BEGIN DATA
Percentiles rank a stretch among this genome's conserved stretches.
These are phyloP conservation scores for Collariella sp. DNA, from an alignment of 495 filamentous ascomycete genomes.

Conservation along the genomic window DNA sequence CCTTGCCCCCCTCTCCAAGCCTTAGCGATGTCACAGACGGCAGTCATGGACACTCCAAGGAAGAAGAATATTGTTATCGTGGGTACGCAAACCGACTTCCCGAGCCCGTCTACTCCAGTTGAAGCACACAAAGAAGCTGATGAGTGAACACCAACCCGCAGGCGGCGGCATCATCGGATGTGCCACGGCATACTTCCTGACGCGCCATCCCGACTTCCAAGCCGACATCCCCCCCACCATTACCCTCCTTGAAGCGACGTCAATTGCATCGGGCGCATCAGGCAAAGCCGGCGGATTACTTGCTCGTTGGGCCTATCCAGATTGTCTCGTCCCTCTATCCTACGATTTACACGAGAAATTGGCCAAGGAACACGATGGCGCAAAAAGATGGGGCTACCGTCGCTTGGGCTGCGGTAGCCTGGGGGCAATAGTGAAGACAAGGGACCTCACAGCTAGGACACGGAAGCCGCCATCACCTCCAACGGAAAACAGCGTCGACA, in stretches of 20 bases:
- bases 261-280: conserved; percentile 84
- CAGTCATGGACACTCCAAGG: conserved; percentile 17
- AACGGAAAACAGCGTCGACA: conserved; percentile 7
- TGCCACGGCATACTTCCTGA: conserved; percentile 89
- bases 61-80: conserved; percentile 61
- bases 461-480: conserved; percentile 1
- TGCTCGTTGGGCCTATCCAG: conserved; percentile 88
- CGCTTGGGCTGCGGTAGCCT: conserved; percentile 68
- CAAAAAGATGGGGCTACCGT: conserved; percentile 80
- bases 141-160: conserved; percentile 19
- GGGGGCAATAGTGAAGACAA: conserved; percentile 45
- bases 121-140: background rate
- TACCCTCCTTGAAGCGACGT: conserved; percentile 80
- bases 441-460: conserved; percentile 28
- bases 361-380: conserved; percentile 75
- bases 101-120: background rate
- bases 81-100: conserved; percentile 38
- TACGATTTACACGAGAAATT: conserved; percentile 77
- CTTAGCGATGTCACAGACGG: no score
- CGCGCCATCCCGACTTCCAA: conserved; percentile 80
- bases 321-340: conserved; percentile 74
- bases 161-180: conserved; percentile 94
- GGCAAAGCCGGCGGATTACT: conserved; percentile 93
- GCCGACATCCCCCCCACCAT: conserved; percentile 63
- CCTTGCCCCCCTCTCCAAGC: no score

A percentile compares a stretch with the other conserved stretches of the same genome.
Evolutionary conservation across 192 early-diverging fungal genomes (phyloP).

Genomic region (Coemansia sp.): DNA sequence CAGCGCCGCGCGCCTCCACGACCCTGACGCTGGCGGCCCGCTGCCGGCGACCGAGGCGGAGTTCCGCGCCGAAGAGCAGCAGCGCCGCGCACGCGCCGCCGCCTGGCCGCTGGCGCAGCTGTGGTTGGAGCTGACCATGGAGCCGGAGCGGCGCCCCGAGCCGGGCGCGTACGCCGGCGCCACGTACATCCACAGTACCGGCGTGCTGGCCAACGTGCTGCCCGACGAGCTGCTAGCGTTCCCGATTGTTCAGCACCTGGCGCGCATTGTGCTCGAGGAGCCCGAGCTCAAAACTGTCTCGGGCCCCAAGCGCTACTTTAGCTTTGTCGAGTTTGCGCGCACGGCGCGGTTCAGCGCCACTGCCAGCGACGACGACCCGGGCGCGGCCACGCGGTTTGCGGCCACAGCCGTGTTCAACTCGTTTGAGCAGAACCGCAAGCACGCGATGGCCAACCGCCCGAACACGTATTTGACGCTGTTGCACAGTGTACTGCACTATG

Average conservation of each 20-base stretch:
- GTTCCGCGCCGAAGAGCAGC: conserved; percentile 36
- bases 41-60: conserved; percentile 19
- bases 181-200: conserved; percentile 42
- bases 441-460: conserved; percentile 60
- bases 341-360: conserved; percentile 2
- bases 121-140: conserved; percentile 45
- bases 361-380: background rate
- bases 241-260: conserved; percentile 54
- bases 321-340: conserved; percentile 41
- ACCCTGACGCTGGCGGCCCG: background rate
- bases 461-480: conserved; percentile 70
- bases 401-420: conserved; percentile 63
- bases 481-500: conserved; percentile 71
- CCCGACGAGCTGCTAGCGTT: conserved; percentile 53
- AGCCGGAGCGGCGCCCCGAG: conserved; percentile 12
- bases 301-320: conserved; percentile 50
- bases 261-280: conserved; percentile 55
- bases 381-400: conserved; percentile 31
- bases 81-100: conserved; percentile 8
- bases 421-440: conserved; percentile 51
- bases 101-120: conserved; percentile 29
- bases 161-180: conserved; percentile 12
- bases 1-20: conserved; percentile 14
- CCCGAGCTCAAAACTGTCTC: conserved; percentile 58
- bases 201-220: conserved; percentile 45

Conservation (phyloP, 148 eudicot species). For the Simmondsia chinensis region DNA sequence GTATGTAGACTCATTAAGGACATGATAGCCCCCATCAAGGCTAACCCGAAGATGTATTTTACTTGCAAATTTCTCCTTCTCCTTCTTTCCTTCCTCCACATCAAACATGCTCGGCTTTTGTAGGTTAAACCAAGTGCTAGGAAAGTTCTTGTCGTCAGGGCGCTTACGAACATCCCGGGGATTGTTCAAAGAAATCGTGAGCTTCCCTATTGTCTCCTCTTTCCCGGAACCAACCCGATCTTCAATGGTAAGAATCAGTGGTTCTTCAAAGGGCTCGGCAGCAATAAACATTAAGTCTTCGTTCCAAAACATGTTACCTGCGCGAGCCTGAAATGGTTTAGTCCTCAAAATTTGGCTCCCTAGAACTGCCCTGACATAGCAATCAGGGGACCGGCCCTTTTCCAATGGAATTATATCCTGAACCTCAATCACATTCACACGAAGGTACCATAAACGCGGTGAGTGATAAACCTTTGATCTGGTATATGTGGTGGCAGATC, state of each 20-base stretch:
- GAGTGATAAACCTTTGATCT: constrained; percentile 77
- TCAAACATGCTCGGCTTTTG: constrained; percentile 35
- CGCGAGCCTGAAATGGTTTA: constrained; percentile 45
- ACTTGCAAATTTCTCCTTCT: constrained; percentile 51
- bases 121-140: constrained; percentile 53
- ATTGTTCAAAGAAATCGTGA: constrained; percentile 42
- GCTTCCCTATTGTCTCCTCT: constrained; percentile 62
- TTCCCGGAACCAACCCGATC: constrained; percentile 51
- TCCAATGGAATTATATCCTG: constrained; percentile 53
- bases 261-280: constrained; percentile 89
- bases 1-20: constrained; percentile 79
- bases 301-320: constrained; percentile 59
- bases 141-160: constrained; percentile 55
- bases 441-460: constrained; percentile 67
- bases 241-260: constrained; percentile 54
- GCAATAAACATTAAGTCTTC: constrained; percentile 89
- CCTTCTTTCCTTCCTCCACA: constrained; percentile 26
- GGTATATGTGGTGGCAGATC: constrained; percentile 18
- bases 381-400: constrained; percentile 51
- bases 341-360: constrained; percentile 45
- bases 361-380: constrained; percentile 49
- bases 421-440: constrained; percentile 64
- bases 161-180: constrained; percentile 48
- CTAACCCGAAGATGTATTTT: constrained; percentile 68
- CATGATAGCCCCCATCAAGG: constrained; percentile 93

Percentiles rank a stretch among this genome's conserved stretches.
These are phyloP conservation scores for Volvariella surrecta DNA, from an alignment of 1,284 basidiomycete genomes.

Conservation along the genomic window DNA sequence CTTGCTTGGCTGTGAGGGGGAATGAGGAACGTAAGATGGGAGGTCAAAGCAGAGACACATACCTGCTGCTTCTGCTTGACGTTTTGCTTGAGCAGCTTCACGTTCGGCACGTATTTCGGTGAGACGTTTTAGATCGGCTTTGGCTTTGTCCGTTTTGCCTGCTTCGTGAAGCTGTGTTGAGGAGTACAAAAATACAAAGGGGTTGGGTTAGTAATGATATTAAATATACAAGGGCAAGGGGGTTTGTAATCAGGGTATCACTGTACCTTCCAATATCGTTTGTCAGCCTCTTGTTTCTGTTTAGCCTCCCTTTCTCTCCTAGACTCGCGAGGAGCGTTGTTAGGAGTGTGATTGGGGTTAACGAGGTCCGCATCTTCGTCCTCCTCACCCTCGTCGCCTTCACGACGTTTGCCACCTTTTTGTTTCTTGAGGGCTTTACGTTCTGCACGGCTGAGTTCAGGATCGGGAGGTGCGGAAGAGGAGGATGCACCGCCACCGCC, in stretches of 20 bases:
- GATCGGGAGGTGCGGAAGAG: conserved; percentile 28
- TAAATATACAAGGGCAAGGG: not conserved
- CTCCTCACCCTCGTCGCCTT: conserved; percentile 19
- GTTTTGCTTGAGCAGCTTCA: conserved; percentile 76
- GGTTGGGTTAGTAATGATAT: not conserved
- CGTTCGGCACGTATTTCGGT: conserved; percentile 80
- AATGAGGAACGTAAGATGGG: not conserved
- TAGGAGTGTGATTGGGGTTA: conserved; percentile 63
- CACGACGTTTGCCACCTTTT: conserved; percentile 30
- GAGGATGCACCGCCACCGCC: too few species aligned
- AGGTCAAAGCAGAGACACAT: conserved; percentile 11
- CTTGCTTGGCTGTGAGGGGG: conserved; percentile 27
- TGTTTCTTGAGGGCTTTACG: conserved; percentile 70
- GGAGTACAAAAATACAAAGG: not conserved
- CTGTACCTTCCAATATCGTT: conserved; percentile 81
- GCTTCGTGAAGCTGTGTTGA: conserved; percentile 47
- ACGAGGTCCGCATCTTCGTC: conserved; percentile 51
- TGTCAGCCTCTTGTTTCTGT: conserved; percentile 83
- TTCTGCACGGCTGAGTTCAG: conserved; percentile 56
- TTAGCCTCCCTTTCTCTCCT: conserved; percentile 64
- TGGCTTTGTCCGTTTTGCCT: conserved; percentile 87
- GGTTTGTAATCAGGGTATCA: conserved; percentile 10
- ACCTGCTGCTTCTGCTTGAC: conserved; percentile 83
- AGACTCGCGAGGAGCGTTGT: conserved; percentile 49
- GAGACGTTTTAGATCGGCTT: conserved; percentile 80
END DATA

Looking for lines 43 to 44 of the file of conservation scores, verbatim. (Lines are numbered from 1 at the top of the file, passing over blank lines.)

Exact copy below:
- bases 461-480: conserved; percentile 70
- bases 401-420: conserved; percentile 63